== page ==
• Jan Kaznowski says:

    Well, as SD predicted some time ago – large orchestra with choir concerts (especially in a touring situation) will take a long time to come back. When will the next Mahler 2,3, or 8 be ?

    • Gustavo says:

      Mahler 3: September 2021 in Zurich, December 2021 in Berlin.

    • Matthias says:

      The next Mahler 3 is on August 7th in Salzburg in front of a full capacity Festspielhaus. That only involves domestic travel, of course.
      International touring remains incredibly unpredictable, as we can see.

  • John Borstlap says:

    The program change from Schoenberg’s troubled Peace on Earth to Mendelssohn is a sign of daring optimism:

  • Alan says:

    The issue is Brexit. As shown by Salzburg’s ability to actually have the show go on almost without change. But you all know that. Easier to blame covid. Britain being out of the EU is 100 percent the reason for this. And you know it.

    • Gustavo says:

      A Brexit Requiem

    • Stephen Maddock says:

      The reasons are exactly as I have explained above.

      • Alan says:

        The fact remains that if the UK was in the EU ten the CBSO would almost certainly be in Salzburg under the EU COVID Digital Passport system.

    • John DEACON says:

      This is an unfortunate outcome for the CBSO but, without a doubt and very sadly, the music world will find some goon to blame it entirely on Brexit …. the very sound reasons for which are not understood by those who failed to absorb their history lessons !

    • Allen says:

      You obviously missed Alexander Hall’s comment on the LSO at the Festival d’Aix-en-Provence.

      Yet more Brexit derangement.

      BTW, Nissan seems to be doing rather well in Sunderland …..

  • Brahms70 says:

    Honestly, the CBSO is not a great loss for the Salzburg Festival. There are much better local, national, EU, UK, and galaxy orchestras. It is definitely a great financial hit for the CBSO.

    The reduction on the number of concerts in the EU (not the COVID measures) is a massive financial loss for UK orchestras, and unfortunately we will see soon a decrease in the quality of performance in UK orchestras because UK orchestras will not be able to hire musicians from the EU so easily (will have to rely mostly on its national talent pool), will get less top-class international conductors and soloist, and wages will lower since a good part of the income for orchestras such as the LSO, LPO etc. came from EU touring.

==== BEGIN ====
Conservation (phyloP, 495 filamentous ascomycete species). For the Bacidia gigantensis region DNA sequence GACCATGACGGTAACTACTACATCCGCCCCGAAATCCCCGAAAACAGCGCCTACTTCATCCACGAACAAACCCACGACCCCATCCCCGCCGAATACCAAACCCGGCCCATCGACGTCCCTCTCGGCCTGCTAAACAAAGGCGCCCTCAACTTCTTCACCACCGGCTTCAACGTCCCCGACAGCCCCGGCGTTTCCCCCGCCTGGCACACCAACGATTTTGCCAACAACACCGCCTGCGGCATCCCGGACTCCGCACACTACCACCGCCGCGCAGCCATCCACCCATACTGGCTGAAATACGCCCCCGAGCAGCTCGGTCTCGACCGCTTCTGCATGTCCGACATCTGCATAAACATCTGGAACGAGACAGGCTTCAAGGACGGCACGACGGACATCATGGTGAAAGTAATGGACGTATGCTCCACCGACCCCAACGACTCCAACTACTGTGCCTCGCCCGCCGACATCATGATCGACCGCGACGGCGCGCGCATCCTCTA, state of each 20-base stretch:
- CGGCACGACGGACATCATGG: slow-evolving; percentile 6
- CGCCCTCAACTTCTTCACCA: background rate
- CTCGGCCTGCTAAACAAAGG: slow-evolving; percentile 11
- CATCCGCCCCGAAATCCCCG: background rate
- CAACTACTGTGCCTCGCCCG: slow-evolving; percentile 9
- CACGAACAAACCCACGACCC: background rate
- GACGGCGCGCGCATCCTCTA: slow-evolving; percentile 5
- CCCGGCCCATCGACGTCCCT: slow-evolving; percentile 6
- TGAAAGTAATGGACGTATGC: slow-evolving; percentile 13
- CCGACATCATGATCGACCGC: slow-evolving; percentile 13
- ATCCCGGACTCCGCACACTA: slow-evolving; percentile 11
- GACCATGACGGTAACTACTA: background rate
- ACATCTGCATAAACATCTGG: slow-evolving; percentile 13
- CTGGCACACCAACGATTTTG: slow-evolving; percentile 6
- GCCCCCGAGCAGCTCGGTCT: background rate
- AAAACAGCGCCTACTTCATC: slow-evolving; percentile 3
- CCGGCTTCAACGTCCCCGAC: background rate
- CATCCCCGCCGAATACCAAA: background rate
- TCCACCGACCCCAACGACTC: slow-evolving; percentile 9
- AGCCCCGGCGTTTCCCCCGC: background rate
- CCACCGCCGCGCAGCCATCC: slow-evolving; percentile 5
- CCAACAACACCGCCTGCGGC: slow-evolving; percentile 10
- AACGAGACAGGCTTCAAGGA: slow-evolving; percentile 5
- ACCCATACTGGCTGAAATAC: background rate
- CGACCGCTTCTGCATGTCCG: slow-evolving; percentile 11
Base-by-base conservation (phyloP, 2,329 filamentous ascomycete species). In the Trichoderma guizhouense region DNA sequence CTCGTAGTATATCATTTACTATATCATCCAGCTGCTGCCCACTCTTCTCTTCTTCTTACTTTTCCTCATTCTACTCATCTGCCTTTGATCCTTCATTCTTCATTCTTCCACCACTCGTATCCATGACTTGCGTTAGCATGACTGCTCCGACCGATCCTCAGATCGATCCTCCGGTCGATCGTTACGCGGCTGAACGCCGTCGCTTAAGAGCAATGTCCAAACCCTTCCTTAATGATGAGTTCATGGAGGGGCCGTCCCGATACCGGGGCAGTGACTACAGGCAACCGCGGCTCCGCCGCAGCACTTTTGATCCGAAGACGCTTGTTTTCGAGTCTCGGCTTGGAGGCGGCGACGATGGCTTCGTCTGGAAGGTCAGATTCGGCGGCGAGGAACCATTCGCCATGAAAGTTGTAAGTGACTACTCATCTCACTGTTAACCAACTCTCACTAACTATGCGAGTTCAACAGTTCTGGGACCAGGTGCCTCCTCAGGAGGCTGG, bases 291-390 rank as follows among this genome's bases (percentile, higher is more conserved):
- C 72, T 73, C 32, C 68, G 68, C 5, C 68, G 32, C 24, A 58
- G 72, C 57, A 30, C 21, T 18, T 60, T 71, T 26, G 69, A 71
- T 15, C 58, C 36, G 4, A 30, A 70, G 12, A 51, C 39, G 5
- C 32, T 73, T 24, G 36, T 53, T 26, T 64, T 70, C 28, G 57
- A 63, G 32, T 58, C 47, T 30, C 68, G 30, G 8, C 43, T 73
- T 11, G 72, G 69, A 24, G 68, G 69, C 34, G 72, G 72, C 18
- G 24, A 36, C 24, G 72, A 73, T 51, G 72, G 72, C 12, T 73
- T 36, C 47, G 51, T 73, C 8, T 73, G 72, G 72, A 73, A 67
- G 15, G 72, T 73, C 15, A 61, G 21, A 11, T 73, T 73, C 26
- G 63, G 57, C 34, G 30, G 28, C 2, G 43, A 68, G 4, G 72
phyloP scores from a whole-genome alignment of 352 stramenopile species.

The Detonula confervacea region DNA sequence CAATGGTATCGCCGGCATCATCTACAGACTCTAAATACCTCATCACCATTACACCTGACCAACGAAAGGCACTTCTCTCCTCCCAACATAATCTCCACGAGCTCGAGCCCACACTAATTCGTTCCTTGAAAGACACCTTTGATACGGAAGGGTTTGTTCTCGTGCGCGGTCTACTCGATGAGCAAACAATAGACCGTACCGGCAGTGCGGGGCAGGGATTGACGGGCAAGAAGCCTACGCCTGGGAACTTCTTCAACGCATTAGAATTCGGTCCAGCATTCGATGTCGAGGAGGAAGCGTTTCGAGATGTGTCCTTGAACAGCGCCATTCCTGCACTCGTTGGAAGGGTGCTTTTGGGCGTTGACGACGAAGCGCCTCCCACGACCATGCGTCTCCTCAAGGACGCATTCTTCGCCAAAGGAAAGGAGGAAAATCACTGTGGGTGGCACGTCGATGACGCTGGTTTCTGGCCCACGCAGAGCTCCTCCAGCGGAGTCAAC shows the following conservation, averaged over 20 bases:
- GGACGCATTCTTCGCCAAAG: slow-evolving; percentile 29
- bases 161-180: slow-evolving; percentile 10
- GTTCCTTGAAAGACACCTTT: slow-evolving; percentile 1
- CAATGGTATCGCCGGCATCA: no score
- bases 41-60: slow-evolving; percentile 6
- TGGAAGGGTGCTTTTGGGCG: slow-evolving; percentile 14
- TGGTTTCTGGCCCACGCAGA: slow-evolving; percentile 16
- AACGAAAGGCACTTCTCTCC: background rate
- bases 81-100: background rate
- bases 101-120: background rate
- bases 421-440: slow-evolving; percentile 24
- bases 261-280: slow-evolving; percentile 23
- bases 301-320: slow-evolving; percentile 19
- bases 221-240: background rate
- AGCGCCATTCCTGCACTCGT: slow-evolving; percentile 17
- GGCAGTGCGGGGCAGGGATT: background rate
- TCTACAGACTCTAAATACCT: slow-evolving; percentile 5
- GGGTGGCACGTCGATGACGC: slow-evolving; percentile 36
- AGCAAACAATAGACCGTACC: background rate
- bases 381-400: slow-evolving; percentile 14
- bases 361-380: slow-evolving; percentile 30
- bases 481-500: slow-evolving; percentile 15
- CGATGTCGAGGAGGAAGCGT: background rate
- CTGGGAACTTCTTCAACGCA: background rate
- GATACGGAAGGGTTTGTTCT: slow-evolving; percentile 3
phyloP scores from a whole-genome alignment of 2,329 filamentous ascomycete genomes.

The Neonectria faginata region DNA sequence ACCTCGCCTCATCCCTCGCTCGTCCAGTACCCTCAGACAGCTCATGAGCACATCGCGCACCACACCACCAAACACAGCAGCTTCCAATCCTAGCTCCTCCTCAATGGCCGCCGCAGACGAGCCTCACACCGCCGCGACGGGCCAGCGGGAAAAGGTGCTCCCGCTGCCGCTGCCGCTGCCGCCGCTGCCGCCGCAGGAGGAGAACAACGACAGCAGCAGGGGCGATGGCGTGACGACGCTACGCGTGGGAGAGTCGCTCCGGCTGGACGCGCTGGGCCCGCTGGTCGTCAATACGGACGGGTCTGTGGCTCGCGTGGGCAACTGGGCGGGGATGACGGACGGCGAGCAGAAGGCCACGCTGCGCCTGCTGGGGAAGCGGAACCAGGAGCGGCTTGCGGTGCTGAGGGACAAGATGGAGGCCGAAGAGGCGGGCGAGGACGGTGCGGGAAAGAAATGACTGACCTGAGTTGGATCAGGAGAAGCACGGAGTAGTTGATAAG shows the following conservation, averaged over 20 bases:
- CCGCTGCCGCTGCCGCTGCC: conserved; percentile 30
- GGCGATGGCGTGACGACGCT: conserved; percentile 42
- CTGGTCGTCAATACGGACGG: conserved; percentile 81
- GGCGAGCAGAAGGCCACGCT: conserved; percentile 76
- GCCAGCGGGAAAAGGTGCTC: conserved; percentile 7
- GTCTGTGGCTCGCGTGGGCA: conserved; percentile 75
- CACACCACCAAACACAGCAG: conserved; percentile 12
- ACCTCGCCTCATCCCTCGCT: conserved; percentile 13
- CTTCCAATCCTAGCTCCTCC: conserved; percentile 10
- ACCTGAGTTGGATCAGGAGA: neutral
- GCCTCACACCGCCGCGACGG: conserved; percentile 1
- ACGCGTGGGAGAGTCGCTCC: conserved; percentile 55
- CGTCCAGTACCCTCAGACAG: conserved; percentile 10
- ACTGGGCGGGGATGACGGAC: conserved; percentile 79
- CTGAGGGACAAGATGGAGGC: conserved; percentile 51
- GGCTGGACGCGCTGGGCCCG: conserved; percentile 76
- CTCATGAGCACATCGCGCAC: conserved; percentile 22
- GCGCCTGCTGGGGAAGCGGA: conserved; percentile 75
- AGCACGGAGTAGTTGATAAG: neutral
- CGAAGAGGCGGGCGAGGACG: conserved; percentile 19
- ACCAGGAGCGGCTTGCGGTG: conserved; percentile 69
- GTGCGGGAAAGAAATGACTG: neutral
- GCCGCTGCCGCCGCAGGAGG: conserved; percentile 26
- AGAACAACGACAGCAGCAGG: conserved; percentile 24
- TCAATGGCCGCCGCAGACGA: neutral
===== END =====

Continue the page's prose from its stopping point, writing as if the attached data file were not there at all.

Brexit has been the death sentence for top-quality orchestras in the UK. COVID19 has brought in the hangman.

    • Alexander Hall says:

      You may be right, you may be wrong. However, I think it’s worth pointing to the experience of the German Democratic Republic before its ultimate demise in 1990. Orchestras there existed in a cocoon and relied on home-grown talent. Admittedly, they had the benefit of a regime that was able to weaponise culture (and not just sport) for propaganda purposes, unlike the pitiful UK government which couldn’t care less how many orchestras and freelance artists lose out. Karajan recorded Die Meistersinger in Dresden, which also saw the likes of Kempe, Blomstedt and Jochum recording there (sure, money was in the frame). By the time the old GDR was opened up to the rest of the world it had three really first-rate orchestras in Dresden, Leipzig and Berlin (the Staatskapelle doubling as opera and concert orchestra, and none other than Barenboim was happy to take over the show there). So even if British orchestras have to say goodbye to the many European players who flew in for concerts and then jetted back to their other positions on the mainland, it may not be the case that standards suffer. We’ll just have to wait and see.

    • Stephen Maddock says:

      The CBSO currently has at least 36 European concerts over the next two seasons. Brexit makes these harder, but we believe they will still all be possible. Just a lot more paperwork and some extra costs and other complexities. We are avoiding the territories such as Spain which are especially difficult for UK ensembles at present.

      And our financial model is of course different to that of the London orchestras you mention – in Birmingham, our musicians are paid a salary.

      In terms of the quality of our orchestras in the UK – there is no reason at this point why standards should fall over the coming years. Arguably the new UK immigration system makes it easier for musicians from around the world to take salaried jobs here than was the case pre-Brexit.

      Personally I still think Brexit is a terrible idea, mind you! But at work I am remaining rational and measured about how we deal with the consequences.

    • MJA says:

      What a ray of sunshine you are, Brahms70, and breathtakingly patronising to boot.

  • Corno di Caccia says:

    This seems a sad set of circumstances. Alternative arrangements have obviously been made but there doesn’t seem to be much loyalty from the CBSO’s conductor agreeing to conduct the work with other forces. Interestingly enough, I have just recently bought the Testament CD of the first performance of Britten’s War Requiem in Coventry Cathedral on May 30th, 1962. Is the CBSO planning to perform the work in that same building for its 60th birthday next year, I wonder?